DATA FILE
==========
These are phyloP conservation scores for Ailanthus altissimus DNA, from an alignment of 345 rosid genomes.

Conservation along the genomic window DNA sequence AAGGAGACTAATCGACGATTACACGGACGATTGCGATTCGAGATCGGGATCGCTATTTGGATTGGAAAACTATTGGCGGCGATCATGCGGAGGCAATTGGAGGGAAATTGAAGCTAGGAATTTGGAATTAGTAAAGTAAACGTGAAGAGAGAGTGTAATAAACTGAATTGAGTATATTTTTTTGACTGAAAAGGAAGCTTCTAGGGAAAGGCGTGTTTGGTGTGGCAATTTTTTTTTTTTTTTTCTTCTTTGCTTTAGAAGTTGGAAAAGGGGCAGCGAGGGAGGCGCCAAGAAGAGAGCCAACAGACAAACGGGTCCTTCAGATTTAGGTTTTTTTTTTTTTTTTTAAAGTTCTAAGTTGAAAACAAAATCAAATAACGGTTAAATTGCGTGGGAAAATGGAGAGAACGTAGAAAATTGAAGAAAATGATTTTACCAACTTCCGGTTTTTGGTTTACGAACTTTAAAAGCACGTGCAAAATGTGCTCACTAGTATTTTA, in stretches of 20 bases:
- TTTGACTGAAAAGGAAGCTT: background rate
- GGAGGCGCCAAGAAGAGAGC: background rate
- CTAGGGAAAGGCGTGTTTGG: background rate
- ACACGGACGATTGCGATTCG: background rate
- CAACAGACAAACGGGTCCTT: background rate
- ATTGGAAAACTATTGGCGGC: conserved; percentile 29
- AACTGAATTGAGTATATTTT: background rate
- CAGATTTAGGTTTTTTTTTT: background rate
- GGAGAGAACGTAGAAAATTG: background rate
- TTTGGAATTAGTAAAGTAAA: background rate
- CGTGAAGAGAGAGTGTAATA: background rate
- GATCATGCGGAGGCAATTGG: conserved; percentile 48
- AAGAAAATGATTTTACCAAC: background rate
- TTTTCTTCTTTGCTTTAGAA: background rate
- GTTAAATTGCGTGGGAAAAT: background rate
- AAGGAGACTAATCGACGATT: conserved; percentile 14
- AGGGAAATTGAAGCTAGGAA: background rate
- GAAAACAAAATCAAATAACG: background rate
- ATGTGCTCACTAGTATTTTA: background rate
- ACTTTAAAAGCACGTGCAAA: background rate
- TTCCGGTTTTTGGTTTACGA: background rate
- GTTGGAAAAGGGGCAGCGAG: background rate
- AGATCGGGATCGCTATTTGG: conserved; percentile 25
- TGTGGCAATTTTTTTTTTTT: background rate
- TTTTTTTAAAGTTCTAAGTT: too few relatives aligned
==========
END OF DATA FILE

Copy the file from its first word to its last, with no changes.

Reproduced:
These are phyloP conservation scores for Ailanthus altissimus DNA, from an alignment of 345 rosid genomes.

Conservation along the genomic window DNA sequence AAGGAGACTAATCGACGATTACACGGACGATTGCGATTCGAGATCGGGATCGCTATTTGGATTGGAAAACTATTGGCGGCGATCATGCGGAGGCAATTGGAGGGAAATTGAAGCTAGGAATTTGGAATTAGTAAAGTAAACGTGAAGAGAGAGTGTAATAAACTGAATTGAGTATATTTTTTTGACTGAAAAGGAAGCTTCTAGGGAAAGGCGTGTTTGGTGTGGCAATTTTTTTTTTTTTTTTCTTCTTTGCTTTAGAAGTTGGAAAAGGGGCAGCGAGGGAGGCGCCAAGAAGAGAGCCAACAGACAAACGGGTCCTTCAGATTTAGGTTTTTTTTTTTTTTTTTAAAGTTCTAAGTTGAAAACAAAATCAAATAACGGTTAAATTGCGTGGGAAAATGGAGAGAACGTAGAAAATTGAAGAAAATGATTTTACCAACTTCCGGTTTTTGGTTTACGAACTTTAAAAGCACGTGCAAAATGTGCTCACTAGTATTTTA, in stretches of 20 bases:
- TTTGACTGAAAAGGAAGCTT: background rate
- GGAGGCGCCAAGAAGAGAGC: background rate
- CTAGGGAAAGGCGTGTTTGG: background rate
- ACACGGACGATTGCGATTCG: background rate
- CAACAGACAAACGGGTCCTT: background rate
- ATTGGAAAACTATTGGCGGC: conserved; percentile 29
- AACTGAATTGAGTATATTTT: background rate
- CAGATTTAGGTTTTTTTTTT: background rate
- GGAGAGAACGTAGAAAATTG: background rate
- TTTGGAATTAGTAAAGTAAA: background rate
- CGTGAAGAGAGAGTGTAATA: background rate
- GATCATGCGGAGGCAATTGG: conserved; percentile 48
- AAGAAAATGATTTTACCAAC: background rate
- TTTTCTTCTTTGCTTTAGAA: background rate
- GTTAAATTGCGTGGGAAAAT: background rate
- AAGGAGACTAATCGACGATT: conserved; percentile 14
- AGGGAAATTGAAGCTAGGAA: background rate
- GAAAACAAAATCAAATAACG: background rate
- ATGTGCTCACTAGTATTTTA: background rate
- ACTTTAAAAGCACGTGCAAA: background rate
- TTCCGGTTTTTGGTTTACGA: background rate
- GTTGGAAAAGGGGCAGCGAG: background rate
- AGATCGGGATCGCTATTTGG: conserved; percentile 25
- TGTGGCAATTTTTTTTTTTT: background rate
- TTTTTTTAAAGTTCTAAGTT: too few relatives aligned